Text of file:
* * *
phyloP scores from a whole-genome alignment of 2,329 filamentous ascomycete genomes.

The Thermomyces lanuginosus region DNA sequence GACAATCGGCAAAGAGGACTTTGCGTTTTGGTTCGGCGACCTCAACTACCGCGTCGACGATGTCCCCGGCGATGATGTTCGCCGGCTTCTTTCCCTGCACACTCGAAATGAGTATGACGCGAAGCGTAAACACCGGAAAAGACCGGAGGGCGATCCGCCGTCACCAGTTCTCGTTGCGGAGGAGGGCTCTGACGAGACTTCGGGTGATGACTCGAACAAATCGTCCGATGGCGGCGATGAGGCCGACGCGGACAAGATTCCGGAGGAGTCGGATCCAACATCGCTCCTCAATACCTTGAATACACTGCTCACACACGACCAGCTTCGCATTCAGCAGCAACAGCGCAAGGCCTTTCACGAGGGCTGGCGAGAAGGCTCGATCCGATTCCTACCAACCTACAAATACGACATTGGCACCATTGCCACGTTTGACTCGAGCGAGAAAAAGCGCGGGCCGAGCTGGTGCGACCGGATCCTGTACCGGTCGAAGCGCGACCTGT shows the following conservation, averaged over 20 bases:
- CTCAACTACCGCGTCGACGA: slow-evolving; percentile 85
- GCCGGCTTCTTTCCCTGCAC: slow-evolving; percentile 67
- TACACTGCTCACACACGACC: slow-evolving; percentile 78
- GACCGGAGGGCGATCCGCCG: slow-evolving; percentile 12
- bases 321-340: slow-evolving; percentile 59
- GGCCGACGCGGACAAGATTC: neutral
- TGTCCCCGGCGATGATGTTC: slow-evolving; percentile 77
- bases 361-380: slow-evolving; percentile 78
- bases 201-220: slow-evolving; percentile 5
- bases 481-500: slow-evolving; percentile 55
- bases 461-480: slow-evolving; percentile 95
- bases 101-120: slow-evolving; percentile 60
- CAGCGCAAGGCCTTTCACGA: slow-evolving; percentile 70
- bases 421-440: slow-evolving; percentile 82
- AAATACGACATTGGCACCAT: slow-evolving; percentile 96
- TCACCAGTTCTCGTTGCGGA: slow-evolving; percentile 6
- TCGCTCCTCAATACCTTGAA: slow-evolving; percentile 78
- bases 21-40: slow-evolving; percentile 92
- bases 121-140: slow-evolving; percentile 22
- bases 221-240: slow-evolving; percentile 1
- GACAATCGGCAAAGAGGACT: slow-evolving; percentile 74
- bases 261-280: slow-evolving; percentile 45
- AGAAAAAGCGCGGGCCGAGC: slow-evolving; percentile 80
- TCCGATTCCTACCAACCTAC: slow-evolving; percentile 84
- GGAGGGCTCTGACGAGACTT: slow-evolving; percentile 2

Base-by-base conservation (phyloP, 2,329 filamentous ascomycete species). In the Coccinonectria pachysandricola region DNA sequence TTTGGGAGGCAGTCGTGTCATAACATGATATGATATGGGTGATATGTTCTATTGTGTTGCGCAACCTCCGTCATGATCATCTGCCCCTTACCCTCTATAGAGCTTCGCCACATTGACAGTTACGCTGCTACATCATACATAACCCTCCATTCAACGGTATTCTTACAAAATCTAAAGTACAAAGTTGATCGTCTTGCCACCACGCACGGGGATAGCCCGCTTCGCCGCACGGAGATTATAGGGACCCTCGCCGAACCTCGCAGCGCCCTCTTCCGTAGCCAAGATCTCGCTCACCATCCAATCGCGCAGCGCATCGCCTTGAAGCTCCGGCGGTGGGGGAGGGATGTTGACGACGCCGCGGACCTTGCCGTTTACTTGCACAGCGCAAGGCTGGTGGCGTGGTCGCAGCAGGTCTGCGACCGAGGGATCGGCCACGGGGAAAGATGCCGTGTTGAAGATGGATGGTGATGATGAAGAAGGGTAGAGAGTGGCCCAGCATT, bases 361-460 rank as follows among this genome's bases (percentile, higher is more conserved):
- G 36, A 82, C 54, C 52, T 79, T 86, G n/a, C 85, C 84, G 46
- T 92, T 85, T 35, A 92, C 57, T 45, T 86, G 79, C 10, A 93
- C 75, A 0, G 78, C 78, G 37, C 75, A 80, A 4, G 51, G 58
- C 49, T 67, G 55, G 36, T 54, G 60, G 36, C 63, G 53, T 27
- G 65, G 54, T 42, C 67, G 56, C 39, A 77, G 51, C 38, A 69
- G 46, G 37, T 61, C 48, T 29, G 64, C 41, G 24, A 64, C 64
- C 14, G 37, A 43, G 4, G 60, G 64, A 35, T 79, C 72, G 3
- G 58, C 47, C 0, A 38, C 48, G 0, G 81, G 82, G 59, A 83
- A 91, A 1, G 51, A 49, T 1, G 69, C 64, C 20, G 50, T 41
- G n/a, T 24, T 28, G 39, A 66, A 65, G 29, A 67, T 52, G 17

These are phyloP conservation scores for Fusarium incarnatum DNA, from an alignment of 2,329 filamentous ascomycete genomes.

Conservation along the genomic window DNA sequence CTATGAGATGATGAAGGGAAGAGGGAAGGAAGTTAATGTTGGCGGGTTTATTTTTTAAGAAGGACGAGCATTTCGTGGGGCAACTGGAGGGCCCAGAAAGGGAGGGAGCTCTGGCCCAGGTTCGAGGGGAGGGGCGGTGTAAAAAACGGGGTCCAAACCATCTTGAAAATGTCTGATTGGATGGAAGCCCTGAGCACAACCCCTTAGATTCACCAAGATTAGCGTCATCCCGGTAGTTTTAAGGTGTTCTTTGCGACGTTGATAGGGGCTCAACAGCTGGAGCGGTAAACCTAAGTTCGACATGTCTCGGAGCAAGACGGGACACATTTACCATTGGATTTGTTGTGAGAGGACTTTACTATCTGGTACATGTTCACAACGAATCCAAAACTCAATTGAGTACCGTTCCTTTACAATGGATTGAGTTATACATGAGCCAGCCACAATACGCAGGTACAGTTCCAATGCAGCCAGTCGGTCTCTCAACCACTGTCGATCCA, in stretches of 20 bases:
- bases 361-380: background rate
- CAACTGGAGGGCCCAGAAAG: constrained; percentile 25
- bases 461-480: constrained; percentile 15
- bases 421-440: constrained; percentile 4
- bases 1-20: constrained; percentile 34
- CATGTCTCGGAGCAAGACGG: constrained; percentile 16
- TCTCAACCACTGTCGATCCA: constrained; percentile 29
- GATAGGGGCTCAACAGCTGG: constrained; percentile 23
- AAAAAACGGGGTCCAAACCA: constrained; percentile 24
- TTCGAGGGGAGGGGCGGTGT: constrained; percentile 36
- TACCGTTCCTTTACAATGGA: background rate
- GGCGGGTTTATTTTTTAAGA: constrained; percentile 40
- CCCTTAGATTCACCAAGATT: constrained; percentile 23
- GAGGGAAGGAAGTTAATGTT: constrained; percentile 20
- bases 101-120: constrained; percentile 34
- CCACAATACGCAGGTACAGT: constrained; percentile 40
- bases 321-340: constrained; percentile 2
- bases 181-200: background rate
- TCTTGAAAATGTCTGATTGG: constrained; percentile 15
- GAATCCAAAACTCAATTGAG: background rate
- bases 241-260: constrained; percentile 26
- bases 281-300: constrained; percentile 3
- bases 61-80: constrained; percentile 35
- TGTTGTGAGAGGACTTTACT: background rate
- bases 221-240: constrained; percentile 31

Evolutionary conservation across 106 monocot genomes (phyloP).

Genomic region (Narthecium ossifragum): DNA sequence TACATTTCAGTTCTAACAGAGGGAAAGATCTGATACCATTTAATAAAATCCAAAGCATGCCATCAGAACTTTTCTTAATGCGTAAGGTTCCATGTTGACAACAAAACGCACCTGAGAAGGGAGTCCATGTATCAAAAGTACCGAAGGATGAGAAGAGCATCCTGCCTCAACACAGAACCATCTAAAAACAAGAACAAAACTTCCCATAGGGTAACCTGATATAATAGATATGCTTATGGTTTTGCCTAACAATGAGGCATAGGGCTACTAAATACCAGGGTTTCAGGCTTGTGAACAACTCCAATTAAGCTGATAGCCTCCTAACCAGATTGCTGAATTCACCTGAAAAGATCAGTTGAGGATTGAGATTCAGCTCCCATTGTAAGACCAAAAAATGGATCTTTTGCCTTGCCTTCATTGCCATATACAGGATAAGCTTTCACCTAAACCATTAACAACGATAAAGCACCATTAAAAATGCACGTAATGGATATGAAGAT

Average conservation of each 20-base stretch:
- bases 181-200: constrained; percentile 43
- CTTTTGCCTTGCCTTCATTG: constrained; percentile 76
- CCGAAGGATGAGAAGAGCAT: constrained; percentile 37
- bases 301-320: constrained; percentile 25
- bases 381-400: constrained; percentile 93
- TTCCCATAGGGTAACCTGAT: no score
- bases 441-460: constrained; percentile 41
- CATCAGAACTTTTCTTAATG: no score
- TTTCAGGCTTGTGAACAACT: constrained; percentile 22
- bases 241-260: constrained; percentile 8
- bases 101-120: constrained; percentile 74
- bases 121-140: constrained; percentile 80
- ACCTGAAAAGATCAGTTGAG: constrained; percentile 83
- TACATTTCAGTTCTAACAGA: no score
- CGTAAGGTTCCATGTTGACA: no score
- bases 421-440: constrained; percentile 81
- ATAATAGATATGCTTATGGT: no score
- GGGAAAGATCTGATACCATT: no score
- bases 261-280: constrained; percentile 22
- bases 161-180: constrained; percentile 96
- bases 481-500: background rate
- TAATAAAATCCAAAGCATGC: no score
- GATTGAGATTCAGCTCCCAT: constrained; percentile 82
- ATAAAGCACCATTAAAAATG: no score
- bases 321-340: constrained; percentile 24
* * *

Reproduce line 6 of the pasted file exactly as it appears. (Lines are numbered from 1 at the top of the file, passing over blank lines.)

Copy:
- GACCGGAGGGCGATCCGCCG: slow-evolving; percentile 12